Unmanned systems can be used in a variety of applications in the maritime sector, contributing to safety and risk management. Namely, they are currently being used by class societies and marine surveyors to examine ships and cargo, while loss adjusters use drones to assess damage to vessels.

Damage assessment can now become easier and more effective, while drones can help mitigate losses, avoid loss of life and limit any potential environmental impact.

Volker Dierks, Head of Marine Hull Underwriting, AGCS Central & Eastern Europe stated:

If a captain has access to a drone on board it could help limit or prevent a loss – it could be used to assess possible buckling on a vessel that has sailed through heavy weather, for example.

But their application does not stop there. In its Safety and Shipping Review, Allianz reveals that operators are also using drones to assess the condition of assets, such as oil rigs, pipelines and offshore turbines, thus reducing the need for risky human inspections. In fact, in the North Sea, fishing vessels with drones are being used to carry out survey work and environmental monitoring.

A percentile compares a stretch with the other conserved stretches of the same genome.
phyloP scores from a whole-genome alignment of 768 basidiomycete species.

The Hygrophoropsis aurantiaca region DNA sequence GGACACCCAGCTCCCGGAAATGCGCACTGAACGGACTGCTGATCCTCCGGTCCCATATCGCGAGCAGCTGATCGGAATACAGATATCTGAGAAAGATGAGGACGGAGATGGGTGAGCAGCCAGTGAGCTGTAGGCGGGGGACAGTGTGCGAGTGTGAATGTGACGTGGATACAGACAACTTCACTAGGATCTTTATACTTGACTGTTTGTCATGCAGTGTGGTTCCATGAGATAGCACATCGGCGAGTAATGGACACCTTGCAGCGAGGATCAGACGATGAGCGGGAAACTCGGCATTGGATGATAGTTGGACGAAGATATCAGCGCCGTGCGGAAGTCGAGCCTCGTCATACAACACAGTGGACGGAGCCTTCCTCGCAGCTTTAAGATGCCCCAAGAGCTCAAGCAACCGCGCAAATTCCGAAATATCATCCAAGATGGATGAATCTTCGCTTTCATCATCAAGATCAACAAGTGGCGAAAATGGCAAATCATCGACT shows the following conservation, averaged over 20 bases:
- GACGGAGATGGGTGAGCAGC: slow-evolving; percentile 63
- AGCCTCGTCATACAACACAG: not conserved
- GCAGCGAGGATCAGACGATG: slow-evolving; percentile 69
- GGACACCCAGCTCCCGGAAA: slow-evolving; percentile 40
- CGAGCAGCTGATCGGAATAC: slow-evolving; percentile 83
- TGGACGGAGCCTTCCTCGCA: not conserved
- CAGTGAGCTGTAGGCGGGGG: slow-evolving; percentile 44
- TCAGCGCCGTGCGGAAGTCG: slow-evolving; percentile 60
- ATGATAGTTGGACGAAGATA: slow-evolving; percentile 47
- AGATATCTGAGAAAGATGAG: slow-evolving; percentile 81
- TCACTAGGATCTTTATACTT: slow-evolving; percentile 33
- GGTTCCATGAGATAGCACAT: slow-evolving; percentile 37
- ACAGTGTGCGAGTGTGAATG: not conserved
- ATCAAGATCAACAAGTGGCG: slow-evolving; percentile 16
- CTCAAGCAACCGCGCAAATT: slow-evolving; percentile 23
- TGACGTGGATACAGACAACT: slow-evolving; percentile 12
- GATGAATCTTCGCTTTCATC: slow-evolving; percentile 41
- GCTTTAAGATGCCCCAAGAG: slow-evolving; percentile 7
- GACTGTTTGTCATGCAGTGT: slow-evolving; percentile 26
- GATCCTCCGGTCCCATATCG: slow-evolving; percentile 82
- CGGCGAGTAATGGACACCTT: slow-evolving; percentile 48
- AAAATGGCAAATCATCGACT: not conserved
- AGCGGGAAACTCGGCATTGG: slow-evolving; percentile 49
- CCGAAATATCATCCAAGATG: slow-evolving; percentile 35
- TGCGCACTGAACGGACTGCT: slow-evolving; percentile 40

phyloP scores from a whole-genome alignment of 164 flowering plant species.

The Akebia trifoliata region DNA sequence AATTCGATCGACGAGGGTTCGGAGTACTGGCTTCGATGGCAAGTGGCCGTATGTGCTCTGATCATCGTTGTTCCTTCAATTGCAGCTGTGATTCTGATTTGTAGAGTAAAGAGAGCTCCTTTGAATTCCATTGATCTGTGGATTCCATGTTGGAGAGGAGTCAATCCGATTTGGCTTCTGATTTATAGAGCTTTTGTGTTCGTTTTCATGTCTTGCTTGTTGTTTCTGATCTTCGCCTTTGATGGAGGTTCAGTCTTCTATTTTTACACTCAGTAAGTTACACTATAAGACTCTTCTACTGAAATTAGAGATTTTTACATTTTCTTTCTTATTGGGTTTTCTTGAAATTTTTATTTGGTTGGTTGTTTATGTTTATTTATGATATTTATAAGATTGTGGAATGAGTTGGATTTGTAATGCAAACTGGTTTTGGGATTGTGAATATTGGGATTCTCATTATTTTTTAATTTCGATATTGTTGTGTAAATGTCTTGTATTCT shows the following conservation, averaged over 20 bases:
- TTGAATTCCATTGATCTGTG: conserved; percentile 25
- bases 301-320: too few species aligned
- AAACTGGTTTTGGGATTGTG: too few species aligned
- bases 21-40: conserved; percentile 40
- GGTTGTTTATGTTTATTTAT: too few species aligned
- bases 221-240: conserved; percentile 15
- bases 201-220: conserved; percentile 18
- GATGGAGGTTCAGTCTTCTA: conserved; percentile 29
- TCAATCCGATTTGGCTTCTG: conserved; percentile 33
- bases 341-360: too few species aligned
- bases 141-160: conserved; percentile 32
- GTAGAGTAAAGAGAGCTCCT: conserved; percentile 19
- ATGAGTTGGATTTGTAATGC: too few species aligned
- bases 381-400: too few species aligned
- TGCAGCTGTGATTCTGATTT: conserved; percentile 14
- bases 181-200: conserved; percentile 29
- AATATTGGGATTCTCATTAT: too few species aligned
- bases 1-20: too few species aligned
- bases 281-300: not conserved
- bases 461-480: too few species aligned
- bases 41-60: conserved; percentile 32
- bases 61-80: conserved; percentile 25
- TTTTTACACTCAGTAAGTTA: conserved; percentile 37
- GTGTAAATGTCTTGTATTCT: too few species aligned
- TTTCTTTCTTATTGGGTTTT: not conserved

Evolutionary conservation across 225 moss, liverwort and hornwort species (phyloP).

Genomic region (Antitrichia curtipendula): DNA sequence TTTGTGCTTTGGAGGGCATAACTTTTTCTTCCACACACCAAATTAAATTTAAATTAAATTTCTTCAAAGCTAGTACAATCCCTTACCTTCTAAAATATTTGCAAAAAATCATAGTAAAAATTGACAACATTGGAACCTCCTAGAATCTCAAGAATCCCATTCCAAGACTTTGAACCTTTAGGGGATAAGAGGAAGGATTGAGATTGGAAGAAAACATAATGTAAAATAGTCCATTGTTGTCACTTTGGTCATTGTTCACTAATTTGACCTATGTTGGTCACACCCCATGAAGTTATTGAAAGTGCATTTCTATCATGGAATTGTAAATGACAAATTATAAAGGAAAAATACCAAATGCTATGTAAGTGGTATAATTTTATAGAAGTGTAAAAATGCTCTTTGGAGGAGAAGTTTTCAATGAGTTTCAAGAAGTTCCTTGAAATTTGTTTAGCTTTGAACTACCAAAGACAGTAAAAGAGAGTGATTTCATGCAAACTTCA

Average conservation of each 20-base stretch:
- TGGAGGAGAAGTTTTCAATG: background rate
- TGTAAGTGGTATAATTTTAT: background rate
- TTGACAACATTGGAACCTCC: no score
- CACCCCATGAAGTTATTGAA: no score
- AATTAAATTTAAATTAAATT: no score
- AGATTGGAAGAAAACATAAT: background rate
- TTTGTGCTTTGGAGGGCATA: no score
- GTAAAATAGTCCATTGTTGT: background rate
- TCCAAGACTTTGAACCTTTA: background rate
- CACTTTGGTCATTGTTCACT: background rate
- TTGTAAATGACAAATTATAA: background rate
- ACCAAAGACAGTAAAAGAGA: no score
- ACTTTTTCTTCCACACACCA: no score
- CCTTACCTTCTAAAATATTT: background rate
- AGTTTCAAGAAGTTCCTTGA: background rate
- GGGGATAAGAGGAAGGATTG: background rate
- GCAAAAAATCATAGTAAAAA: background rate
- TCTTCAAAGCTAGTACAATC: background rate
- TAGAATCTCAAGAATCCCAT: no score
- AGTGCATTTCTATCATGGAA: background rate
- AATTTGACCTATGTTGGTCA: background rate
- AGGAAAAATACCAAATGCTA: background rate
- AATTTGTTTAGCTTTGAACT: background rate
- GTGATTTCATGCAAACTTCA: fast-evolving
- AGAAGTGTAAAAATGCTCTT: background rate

More specifically, drones can conduct inspections of cargo tanks and holds, which is a risky task for crew. In addition, dangerous gases cause many fatalities at sea, as enclosed cargo holds may contain noxious gases. Drones can also carry out inspections at height, assess the structural integrity of a vessel or to monitor the loading of cargo.

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Drones will also be more important in spotting and avoiding hazards at sea. EU NAVFOR’s anti-piracy naval mission has actually deployed drones to monitor the coast of Somalia and monitor pirate activity. Except from piracy, drones can help improve navigational safety by spotting potential dangers in the sea that can damage a ship.

Mr. Dierks commented on this:

In the future we will see drones used to avoid hazards at sea. For example, they could be used by ships sailing in Arctic and Baltic waters to identify ice and show the route ahead.

What is most important however, is the fact that drones can help protect lives. This year, a drone rescued two swimmers in rough seas in Australia and more companies are developing drones for sea-based search and rescue operations, as well as drones that can identify and warn swimmers of sharks.